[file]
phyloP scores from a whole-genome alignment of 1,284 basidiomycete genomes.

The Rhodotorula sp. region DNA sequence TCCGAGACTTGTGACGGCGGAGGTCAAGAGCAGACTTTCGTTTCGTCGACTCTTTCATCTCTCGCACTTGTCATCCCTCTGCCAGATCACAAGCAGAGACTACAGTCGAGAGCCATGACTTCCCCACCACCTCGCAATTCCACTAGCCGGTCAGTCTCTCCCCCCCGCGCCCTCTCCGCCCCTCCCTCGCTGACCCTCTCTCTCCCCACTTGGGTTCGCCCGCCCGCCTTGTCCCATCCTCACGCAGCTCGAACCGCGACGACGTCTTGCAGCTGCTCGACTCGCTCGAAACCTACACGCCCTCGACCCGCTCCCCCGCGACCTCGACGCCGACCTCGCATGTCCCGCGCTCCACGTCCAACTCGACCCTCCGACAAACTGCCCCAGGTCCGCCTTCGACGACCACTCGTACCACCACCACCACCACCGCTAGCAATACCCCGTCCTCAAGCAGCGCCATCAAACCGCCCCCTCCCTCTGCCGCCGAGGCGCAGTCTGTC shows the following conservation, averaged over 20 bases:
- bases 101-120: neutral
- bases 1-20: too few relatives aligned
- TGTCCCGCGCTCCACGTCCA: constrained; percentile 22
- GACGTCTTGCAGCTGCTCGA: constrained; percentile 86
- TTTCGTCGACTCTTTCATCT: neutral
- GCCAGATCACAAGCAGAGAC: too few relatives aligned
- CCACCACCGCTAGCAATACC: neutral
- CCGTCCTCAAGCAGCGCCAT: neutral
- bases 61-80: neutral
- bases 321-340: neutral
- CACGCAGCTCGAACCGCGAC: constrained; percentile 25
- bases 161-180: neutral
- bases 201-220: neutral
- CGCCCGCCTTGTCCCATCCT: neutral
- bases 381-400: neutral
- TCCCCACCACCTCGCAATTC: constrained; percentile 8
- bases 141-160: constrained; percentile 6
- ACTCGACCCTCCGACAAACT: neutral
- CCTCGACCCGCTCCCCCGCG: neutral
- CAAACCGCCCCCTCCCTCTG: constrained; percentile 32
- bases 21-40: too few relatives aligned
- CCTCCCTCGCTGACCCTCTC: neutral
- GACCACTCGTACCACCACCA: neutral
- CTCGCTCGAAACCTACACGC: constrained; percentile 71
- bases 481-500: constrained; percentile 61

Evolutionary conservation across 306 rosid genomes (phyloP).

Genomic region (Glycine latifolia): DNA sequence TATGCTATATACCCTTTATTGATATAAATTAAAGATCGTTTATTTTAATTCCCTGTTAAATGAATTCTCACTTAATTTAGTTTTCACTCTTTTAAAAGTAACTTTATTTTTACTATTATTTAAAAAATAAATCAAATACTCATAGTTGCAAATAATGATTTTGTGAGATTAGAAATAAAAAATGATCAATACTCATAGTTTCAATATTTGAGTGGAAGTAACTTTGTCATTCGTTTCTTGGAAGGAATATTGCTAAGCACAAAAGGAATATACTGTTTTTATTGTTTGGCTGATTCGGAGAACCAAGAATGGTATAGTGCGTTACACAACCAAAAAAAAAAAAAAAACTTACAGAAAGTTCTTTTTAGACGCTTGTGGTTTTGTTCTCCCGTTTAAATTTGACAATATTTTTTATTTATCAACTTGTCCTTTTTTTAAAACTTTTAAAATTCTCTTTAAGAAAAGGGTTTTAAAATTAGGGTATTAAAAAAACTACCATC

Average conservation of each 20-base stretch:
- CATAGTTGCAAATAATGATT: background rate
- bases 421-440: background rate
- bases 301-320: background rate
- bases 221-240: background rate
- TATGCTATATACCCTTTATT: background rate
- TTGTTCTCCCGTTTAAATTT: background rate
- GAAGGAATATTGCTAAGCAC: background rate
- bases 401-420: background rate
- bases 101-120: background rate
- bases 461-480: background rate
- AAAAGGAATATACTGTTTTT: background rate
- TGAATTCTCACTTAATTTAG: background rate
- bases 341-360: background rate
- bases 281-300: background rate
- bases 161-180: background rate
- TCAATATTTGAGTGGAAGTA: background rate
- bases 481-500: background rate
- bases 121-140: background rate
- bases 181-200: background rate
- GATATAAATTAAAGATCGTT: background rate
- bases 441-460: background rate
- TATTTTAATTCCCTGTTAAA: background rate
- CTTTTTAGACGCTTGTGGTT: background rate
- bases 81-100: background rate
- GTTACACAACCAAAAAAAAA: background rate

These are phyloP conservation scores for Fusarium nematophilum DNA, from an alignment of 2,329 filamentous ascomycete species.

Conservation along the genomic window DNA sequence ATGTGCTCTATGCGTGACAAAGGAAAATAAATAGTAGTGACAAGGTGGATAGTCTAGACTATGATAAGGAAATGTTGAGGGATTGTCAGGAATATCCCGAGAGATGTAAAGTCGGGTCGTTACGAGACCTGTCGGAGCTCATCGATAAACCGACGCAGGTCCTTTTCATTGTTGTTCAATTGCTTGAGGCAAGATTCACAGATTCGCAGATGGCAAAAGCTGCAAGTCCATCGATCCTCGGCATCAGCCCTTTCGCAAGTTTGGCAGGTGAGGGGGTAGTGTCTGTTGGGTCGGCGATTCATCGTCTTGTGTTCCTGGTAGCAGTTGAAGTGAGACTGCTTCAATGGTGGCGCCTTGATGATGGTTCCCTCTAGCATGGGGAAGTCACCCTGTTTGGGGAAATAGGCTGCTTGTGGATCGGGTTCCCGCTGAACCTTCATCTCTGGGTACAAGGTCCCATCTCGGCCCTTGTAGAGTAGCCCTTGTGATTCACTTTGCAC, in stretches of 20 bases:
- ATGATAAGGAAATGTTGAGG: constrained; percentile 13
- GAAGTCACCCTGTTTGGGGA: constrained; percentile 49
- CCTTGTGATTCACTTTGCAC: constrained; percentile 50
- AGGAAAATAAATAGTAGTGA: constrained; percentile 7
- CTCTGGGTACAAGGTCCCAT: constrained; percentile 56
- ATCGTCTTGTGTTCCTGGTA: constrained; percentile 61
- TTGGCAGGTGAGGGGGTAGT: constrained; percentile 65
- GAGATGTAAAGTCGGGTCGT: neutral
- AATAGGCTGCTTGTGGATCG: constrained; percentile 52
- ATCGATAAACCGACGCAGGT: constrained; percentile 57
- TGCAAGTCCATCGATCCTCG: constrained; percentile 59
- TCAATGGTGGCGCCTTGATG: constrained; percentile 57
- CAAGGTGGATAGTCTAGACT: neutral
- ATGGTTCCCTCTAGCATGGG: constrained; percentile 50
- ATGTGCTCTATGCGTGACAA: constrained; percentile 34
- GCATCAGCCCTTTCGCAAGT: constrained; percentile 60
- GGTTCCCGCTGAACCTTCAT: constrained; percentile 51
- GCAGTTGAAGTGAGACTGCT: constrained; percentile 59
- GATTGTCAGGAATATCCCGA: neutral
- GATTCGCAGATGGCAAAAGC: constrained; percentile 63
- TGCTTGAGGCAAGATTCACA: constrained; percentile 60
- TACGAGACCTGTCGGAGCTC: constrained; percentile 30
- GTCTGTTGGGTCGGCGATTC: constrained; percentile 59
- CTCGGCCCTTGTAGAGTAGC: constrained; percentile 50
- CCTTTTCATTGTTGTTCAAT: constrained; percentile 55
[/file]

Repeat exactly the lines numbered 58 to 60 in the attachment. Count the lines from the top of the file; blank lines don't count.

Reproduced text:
- ATGATAAGGAAATGTTGAGG: constrained; percentile 13
- GAAGTCACCCTGTTTGGGGA: constrained; percentile 49
- CCTTGTGATTCACTTTGCAC: constrained; percentile 50